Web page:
LOS ANGELES – For the general public, the choice of whether or not to wear a protective face masks/coverings during the COIVD-19 pandemic was largely left to personal preference. But now, Los Angeles Mayor Eric Garcetti and other officials have announced they are recommending everyone don face protection in public in an effort to help flatten the COVID-19 curve.

Although officials just announced the new recommendations, business owner Jackson O'Connell said he has been wearing a mask for weeks now. 


“I have seen more people today than any other day,” O’Connell said, wearing a face mask he got from a friend who works in construction. 

Governor Newsom and Mayor Garcetti made the face mask/covering recommendations at a time when the number of COVID-19 cases continues to rise and healthcare workers are bracing for a surge.



O’Connell said besides protection from airborne particles, wearing the mask also helps raise awareness. 

“You know, that way [people] can take it a lot more serious,” he said. “I think a lot of people still think that [the pandemic] is something that's gonna just blow over.”

Daniela Tomuta, education programs director at Cedars-Sinai, recommends washing hands before and after putting on masks and face coverings and to to be careful when touching the mask.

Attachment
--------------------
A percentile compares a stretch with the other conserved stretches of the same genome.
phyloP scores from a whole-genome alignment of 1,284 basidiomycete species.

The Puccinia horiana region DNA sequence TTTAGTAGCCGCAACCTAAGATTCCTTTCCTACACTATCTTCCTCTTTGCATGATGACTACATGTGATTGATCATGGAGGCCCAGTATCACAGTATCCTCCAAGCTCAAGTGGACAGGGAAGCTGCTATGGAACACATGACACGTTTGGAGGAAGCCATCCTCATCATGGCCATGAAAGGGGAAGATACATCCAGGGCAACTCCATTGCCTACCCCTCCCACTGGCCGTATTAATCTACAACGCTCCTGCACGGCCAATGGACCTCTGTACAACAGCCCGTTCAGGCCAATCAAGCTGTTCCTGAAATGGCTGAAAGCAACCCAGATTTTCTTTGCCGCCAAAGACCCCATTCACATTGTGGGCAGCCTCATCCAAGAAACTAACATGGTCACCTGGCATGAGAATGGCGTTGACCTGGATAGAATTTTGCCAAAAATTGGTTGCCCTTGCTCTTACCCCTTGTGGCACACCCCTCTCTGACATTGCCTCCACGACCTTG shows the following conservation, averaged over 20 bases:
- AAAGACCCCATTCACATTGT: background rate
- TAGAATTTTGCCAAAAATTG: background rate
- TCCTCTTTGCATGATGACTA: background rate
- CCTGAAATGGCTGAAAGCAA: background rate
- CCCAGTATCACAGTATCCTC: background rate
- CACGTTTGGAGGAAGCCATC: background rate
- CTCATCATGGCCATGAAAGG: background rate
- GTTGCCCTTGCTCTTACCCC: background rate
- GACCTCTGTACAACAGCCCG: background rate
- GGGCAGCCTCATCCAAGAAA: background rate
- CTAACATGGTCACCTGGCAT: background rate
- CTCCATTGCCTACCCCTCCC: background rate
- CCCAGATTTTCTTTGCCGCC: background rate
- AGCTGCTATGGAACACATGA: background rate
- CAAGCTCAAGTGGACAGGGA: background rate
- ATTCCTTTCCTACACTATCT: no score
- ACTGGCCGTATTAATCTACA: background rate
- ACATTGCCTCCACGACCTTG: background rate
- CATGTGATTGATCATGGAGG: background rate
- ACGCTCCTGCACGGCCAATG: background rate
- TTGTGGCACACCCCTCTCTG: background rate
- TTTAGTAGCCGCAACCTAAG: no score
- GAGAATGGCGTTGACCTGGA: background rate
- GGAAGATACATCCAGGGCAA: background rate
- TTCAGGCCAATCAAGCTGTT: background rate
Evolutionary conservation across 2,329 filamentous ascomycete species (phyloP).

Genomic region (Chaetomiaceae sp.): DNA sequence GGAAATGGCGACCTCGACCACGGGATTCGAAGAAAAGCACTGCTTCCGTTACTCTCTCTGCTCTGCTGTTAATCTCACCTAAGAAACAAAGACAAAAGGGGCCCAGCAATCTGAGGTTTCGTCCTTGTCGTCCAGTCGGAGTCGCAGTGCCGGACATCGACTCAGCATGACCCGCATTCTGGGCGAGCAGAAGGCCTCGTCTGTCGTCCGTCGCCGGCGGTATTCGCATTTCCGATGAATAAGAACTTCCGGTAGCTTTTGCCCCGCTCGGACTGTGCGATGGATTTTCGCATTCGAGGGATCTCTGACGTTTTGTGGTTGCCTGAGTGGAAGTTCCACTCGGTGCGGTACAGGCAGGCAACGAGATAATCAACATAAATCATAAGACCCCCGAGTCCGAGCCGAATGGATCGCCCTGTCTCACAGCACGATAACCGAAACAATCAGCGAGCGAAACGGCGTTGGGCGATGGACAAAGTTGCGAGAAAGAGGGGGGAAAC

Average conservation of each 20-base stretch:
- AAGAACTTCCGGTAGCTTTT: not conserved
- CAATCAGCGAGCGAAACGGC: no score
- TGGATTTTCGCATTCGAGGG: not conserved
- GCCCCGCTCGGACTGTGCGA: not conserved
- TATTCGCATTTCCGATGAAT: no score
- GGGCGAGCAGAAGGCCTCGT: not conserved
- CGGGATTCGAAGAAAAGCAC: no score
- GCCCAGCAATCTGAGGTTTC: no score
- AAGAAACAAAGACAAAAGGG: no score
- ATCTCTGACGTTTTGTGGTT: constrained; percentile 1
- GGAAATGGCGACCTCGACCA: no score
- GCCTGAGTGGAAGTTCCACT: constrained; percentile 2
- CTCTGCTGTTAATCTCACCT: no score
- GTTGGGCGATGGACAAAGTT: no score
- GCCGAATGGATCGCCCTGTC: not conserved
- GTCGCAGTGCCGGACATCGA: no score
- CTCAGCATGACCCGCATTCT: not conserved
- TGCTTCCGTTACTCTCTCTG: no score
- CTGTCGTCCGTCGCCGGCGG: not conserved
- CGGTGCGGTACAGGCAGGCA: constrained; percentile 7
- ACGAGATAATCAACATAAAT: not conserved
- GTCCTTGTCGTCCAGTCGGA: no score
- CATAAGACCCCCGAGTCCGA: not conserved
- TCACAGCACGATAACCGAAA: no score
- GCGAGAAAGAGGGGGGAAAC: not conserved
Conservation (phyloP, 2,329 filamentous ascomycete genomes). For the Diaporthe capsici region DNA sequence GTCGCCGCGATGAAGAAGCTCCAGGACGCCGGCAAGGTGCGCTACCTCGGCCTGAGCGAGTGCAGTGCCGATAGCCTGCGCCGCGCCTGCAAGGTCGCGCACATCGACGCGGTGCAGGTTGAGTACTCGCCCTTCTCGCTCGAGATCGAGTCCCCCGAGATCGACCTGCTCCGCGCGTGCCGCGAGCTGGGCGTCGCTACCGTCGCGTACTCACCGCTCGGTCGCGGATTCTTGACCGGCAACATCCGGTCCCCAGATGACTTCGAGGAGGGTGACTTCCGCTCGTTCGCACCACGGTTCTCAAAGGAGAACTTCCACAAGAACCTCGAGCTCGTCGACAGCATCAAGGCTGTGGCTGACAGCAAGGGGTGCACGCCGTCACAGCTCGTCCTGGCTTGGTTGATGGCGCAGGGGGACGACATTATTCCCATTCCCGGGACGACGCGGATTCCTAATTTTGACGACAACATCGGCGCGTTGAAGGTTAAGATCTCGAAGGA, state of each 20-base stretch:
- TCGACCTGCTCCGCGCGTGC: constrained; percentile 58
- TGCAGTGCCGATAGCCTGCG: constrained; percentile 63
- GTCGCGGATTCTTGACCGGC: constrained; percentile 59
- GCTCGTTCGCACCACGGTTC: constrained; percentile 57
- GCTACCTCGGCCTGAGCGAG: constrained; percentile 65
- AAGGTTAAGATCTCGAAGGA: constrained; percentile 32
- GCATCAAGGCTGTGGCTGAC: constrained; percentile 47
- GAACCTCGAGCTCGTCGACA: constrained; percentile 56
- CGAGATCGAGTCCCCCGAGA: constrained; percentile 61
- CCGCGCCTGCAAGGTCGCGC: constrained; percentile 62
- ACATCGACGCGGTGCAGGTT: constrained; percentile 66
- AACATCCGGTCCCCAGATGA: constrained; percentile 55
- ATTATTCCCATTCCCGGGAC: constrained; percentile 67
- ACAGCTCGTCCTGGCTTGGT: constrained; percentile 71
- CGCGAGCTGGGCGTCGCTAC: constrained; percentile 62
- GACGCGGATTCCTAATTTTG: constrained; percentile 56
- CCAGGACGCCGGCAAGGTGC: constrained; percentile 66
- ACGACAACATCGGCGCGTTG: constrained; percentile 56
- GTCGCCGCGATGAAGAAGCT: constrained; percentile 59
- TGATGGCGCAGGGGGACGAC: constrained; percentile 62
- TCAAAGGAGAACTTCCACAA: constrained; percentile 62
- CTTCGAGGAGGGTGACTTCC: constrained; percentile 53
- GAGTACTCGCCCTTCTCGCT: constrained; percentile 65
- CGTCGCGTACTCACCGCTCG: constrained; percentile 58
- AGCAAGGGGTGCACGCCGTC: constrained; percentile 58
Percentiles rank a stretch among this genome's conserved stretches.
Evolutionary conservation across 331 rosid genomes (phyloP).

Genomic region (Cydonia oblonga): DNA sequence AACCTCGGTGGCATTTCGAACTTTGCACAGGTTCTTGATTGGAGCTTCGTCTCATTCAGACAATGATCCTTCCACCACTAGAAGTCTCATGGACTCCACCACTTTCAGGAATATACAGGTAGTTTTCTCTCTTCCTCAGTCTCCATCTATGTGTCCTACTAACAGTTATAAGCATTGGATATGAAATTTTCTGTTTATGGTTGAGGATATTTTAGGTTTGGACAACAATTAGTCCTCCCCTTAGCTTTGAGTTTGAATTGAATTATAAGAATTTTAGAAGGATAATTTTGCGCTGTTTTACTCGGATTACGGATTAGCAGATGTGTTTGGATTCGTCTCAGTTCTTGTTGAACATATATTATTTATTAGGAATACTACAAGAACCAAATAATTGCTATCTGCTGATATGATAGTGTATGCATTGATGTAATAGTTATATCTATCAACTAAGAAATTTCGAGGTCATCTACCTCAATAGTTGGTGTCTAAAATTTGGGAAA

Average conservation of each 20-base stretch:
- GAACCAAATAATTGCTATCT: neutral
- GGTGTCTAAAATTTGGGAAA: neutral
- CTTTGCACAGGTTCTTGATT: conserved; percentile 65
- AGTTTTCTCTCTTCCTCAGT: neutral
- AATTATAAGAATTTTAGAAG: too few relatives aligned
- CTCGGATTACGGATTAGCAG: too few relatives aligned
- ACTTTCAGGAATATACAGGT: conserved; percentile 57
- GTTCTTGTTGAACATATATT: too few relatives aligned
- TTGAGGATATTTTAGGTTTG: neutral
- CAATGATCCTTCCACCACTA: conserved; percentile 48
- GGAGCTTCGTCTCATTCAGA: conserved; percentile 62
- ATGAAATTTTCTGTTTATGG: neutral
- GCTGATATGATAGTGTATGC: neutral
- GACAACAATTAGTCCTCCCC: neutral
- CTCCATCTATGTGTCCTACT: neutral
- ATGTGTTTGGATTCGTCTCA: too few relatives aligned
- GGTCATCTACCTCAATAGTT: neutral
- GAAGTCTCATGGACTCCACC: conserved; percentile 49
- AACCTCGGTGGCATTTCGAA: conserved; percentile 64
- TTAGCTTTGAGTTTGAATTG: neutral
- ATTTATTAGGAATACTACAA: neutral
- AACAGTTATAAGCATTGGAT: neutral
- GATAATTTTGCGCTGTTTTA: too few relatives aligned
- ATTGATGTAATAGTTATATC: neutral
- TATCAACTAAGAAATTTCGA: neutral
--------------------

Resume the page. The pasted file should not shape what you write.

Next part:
“You want to just only touch these straps, not the mask itself,” said Tomuta via Skype. “Bring it to your face and then wrap it behind your ears.”

Initially, masks were not considered absolutely necessary outside of healthcare environments.

“But now, because it's likely widespread in the community, even individuals that are healthy should wear a mask to protect themselves from potentially breathing in these infected droplets,” said Tomuta.

Tomuta stresses that a mask will not make you invincible. They should be part of the recommendations already in place: washing hands, avoid face-touching and maintaining appropriate physical distancing. 

“Some individuals may take for granted that they're not breathing in the particles and may become more casual about touching their face or their mask which can potentially increase their risk of self-contaminating,” Tomuta warns.

Like most, Jackson O’Connell says he doesn't like being holed up at home indefinitely, but added he thinks everyone should do their part, listen to the experts, and think of others as well of yourself. 

“You know, I have three kids,” said O’Connell. “I think everyone should be more considerate about not just who’s around them, but whoever they come in contact with, and just be safe!”

Officials remain adamant that pro-grade masks, like the N95, should still be reserved for healthcare workers who need them, but there are a range of non-medical grade masks and face covering options available to the general public that will still be safe and beneficial.